A LITTLE ABOUT ME....
I'll forego the cut-and-dried bio and just say that I've worked as a newspaper reporter and have sold articles, short stories and photos to various magazines, including Ladies' Home Journal, OfficePro, Employment Times, The Fiction Primer and Tacenda Magazine. My true crime book, A Picture Perfect Kid, was a 2004 EPPIE Award finalist and Murder at the Ice Cream Parlor, a cozy mystery novel I co-authored, was one of the finalists in the 2003 Treble Heart Books contest.
I worked for many years in health care (my "day job") and wrote in my spare time. Now, I'm retired and writing full time. I edit periodically for various publishers and also have individual clients. The editing helps me keep my perspective.
Above and beyond the writing and edting, I'm the mother of two wonderful children, David and Sarah. I also have two grandchildren, Andrea and Paul. I am also now the proud great grandmother of a beautiful little girl name Payton. I have two cats, Sherlock and Charlie, who pretty much run my household. I live in Fort Lauderdale, Florida and thoroughly enjoy the warm weather.
I've loved to write since I was sixteen and pounded out my first short story on a portable typewriter my father bought me. Of course, his intent was that I use that typewriter for homework. Oh well. Define homework. I mean I was at home and I was working on a short story, right?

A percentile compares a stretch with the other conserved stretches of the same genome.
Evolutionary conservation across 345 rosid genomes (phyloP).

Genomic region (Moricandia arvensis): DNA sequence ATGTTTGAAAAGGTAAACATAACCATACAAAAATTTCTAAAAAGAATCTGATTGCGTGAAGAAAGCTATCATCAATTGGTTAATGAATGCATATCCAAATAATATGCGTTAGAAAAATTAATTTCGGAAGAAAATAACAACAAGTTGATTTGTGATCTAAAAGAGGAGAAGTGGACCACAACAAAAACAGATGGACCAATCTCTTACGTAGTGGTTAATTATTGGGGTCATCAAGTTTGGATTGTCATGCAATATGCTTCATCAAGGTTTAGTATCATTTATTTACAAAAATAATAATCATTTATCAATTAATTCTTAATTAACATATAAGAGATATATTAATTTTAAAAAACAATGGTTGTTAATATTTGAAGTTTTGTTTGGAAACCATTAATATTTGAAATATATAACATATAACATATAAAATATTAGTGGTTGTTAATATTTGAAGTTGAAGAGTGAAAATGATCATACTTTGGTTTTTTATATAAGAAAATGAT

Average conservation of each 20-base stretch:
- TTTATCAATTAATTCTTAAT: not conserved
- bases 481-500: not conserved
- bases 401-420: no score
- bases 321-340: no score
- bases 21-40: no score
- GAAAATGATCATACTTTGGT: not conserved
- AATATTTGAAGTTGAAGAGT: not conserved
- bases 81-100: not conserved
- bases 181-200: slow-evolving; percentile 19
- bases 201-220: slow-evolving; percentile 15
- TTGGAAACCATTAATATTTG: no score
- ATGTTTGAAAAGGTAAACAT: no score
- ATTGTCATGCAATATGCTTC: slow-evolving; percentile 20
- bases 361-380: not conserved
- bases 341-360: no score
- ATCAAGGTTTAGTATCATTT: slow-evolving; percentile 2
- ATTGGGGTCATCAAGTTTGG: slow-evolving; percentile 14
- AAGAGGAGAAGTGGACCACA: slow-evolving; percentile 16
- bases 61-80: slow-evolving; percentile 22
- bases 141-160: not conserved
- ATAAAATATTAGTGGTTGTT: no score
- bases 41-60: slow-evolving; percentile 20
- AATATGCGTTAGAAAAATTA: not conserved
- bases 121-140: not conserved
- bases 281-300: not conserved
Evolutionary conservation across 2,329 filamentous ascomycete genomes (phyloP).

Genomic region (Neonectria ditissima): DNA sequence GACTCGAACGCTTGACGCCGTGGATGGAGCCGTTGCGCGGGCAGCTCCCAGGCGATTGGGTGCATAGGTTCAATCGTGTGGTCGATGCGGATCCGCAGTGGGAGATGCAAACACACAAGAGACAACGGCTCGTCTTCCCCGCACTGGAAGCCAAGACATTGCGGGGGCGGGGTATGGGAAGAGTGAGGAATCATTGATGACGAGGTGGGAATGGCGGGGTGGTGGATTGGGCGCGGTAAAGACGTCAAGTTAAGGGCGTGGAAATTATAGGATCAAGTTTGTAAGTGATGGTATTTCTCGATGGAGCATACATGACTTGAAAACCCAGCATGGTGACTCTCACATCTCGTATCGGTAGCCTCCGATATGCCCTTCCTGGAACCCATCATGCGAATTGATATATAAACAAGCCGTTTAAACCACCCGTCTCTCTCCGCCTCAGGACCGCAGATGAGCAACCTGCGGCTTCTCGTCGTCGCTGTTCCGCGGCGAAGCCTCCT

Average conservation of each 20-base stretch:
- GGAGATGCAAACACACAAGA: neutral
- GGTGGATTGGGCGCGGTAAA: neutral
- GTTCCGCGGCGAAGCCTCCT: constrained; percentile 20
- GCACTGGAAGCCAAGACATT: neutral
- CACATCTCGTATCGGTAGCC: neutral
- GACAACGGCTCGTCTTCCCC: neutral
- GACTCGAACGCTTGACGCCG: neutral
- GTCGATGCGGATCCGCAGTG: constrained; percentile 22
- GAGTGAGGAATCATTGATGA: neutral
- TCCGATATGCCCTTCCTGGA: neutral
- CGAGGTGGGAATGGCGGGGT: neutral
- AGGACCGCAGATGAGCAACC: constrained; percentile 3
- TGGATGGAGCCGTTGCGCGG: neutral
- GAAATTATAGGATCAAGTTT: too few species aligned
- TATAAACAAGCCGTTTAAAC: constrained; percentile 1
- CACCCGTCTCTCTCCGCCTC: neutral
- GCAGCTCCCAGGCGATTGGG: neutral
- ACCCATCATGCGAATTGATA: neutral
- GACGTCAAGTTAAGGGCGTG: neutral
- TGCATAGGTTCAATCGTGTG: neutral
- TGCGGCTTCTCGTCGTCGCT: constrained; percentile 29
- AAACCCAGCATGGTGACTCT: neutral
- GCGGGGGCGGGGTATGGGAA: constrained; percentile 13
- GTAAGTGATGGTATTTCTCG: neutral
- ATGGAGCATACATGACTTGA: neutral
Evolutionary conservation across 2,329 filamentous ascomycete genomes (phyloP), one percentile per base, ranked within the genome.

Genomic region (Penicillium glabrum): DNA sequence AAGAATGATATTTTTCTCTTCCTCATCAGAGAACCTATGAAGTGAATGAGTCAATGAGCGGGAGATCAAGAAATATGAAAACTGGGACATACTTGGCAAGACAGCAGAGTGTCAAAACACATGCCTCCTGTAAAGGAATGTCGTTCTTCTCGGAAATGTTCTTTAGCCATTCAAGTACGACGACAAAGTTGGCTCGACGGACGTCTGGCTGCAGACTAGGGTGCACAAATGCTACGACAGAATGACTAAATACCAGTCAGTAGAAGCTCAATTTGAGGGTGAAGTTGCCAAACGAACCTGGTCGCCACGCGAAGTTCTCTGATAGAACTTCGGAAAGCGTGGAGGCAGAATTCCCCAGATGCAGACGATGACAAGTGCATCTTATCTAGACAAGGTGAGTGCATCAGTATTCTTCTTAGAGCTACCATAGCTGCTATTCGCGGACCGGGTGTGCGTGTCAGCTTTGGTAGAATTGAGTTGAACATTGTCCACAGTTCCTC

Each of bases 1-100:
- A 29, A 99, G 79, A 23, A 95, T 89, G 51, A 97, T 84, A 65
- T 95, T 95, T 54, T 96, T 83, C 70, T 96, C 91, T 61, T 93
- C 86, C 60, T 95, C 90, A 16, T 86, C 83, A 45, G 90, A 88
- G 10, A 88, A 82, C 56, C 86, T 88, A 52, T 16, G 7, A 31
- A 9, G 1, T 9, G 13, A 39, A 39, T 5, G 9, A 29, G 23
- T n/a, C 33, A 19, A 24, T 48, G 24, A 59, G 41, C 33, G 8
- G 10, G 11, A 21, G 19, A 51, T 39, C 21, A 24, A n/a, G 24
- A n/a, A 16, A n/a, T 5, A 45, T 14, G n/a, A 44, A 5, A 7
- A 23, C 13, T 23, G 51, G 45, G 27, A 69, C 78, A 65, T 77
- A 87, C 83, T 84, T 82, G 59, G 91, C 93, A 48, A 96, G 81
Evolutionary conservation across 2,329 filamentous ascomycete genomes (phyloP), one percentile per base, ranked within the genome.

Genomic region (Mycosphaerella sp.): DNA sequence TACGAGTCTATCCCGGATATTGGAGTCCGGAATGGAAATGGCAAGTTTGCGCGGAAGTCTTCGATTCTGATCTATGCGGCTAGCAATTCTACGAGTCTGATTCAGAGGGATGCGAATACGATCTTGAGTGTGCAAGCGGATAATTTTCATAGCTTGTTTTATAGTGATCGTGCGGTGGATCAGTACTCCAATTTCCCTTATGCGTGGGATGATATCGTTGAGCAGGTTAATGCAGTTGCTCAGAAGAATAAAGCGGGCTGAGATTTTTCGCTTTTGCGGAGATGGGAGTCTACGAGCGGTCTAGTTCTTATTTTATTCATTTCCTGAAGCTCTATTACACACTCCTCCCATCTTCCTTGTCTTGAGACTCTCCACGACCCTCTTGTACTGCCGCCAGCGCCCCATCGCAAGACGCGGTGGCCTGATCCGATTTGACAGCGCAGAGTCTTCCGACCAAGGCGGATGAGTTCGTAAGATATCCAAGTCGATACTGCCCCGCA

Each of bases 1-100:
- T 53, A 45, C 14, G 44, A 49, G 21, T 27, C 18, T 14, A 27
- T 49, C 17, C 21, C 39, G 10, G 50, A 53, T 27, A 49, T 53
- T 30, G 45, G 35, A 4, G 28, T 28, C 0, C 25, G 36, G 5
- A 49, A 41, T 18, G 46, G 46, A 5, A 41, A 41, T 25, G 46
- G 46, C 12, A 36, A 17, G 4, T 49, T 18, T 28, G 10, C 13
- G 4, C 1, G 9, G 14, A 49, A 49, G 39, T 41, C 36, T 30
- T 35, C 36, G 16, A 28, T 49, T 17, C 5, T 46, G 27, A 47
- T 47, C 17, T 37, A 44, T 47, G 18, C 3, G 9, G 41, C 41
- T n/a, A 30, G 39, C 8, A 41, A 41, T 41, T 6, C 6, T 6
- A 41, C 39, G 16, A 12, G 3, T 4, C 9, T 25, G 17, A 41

I've always been a mystery book fan but also liked the paranormal genre. I guess it is only natural that I would now combine those in my Spirit Lake series as well as my shape-shifter series.
My newest effort is my Crescent Falls series, where I return to the cozy mystery genre.
Feel free to e mail me at [email protected]
POEMS IN THE ATTIC
My great aunt Georgia was a poet. I didn't know this until one afternoon when I was rummaging through the treasures in my father's attic and happened across an old leather box. Inside that box were a collection of poems Aunt Georgia had written. As I read them I realized they were actually a chronicle of her life as a young woman. In rhyme she told about her mother and father--my great grandparents--her sisters (one of which was my grandmother), her first lover, her husband, Jim, and finally about an only son, lost all too soon.
I remember Aunt Georgia from my childhood as a small woman with a sweet smile and rosy cheeks. Sometimes when we would visit my grandmother's house for Sunday dinner, Georgia and Jim would join us. For some reason, they didn't often mix witht he rest of the family, so I guess it stands to reason that she never shared her poetry with them. But decades later she shared it with me in that dusty attic.
Georgia never got her poems published and I doubt she ever gave that a thought as she took pen in hand. But now those "poems in the attic" are my legacy and if I could talk to Aunt Georgia today, I would tell her how much they mean to me and how glad I am that she shared my love of writing.